A weekly message from your Senator

Dear Constituents and Friends,

I’m glad to report that our first SD49 Day at the Capitol was a tremendous success. We had dozens of students representing robotics programs in the district demonstrating their robots in the Capitol Rotunda. We also held a “mini” town hall meeting and had a very engaged discussion with constituents in attendance. Topics covered included health care, education, transportation, and taxes, among others. We also held tours of the newly renovated Capitol. Thank you for all of those who attended!

The Sunday liquor sales debate dominated the headlines this week. The House passed the bill with a wide margin on Monday, followed by the Senate Commerce Committee passing the bill to the Senate floor. Several Senators held a Twitter Town Hall following the committee hearing on Wednesday to add more voices to the conversation. The vast majority of the discussion was positive, with constituents from across the state asking when the bill would be voted on, and when it could potentially go into effect. I am leaning in support of this bill, but I always welcome your thoughts, comments and concerns.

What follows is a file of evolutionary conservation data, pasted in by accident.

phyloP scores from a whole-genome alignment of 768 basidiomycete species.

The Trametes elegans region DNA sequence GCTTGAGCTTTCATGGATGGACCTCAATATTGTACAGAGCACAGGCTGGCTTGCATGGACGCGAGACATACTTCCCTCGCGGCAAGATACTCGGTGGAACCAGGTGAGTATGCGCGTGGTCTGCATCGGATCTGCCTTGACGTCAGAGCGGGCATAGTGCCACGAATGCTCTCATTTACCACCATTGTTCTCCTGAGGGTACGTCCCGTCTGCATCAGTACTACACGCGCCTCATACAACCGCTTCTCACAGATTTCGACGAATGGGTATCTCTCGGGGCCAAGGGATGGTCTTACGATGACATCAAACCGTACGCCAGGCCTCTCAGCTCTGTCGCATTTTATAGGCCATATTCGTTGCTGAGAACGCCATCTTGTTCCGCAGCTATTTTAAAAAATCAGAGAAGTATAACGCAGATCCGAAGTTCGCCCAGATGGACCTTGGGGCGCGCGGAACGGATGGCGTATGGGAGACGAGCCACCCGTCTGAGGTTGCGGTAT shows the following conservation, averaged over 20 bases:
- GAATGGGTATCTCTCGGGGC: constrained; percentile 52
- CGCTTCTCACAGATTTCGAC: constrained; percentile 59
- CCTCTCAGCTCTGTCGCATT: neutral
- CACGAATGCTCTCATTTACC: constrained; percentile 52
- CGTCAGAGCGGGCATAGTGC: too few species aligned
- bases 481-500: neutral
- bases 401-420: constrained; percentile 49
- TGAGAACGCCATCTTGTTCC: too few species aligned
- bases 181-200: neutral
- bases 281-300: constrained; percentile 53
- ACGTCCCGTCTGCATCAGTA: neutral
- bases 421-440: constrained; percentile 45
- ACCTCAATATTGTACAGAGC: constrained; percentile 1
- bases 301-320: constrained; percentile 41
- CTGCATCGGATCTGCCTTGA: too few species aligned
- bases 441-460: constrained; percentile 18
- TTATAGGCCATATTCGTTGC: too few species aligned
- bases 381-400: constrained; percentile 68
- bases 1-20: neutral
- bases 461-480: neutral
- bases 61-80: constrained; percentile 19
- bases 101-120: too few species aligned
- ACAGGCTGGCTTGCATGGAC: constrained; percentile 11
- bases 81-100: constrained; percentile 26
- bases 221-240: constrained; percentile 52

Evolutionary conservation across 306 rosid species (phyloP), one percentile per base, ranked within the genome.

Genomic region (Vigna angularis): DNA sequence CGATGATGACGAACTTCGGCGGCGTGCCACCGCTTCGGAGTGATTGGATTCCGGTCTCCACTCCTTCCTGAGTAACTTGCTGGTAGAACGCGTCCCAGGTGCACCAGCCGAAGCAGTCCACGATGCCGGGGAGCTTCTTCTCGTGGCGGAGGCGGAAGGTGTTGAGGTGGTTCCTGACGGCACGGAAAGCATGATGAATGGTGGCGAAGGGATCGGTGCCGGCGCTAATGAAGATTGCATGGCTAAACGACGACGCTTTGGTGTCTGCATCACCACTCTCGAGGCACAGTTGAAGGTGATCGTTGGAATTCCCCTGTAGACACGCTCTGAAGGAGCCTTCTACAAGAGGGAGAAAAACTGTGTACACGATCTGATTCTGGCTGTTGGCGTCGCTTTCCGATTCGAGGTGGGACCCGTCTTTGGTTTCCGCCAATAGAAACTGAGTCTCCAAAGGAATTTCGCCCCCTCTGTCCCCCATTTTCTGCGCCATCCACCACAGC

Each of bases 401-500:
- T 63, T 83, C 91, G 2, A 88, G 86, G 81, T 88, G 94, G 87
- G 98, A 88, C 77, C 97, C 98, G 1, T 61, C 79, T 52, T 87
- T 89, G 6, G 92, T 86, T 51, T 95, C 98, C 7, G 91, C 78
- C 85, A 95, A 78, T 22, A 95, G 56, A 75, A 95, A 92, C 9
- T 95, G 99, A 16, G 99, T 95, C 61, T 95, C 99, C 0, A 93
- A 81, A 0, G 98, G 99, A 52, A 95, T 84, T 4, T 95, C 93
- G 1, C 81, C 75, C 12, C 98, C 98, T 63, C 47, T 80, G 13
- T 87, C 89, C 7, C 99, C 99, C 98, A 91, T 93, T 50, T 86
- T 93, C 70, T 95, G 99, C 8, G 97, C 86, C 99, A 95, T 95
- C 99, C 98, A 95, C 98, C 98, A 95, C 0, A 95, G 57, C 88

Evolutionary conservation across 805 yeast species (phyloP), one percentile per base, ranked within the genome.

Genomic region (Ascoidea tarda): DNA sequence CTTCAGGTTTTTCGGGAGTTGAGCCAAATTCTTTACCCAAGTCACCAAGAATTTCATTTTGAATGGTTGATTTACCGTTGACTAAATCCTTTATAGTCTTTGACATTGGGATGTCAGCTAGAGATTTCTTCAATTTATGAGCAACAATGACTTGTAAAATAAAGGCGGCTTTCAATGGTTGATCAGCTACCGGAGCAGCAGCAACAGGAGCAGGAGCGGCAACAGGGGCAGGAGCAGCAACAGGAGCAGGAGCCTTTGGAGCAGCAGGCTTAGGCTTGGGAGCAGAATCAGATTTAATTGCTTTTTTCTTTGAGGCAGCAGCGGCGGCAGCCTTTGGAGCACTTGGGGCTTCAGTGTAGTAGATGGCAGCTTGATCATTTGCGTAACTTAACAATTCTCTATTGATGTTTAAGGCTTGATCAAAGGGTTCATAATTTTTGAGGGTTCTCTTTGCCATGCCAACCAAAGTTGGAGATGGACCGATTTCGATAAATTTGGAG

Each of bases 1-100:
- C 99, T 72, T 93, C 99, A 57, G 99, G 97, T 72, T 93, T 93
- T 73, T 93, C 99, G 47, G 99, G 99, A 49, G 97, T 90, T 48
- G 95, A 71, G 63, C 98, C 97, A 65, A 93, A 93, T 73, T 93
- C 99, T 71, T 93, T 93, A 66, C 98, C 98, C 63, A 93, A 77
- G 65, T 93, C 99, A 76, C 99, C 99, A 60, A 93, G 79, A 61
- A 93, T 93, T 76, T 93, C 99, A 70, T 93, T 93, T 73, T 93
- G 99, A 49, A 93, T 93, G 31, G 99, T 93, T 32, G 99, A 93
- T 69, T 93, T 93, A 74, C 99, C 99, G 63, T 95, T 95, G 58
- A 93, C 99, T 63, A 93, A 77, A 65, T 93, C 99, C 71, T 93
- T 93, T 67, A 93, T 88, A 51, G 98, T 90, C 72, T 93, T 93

Sen. Melisa Franzen


Senate and House elect four to fill U of M regent positions

The House and Senate elected two new faces to the University of Minnesota Board of Regents and approved full six-year terms for two incumbents. The House and Senate met in joint session on Wednesday night.

Positions in Congressional Districts Two, Three and Eight, and one At-Large were open. Thirty-five people applied last fall and the Regents Candidate Advisory Council (RCAC) approved 17 candidates for potential election. The House and Senate Higher Education Committees met and approved a slate of four candidates in early February.

The following candidates were elected by the House and Senate:

CD 2: Steve Sviggum

CD 3 Darrin Rosha (incumbent)

CD 8: David McMillan (Incumbent)

At-Large: Ken Powell

Senate Commerce Committee approves Sunday alcohol sales

This week, the Senate Commerce Committee approved a bill that would allow for Sunday liquor sales in Minnesota. The bill allows for the sale of liquor on Sundays between the hours of 11 a.m. and 6 p.m. It also prohibits the wholesale delivery of alcohol to off-sale licensees on Sundays.

Minnesota is currently one of 12 states that prohibits the sale of liquor on Sundays. Supporters of Sunday sales argue that the law is outdated and limits the ability of Minnesota businesses to compete with neighboring states on the sale of Sunday spirits. Sixty % of Minnesotans live within 30 miles of the border, and supporters of the bill are concerned with Minnesota tax dollars going to neighboring states.

Opponents of the bill argue that family-owned and municipal liquor stores will not necessarily generate any more profits by staying open on Sundays. Rather, small stores will have to compensate for the increase in operating costs by raising prices and further tilting the marketplace in favor of big-box retailers. Opponents also say allowing Sunday liquor sales will result in more alcohol-related accidents, more substance abuse throughout the state, and will negatively affect the finances of municipal liquor stores in rural area that depend on funds from these stores.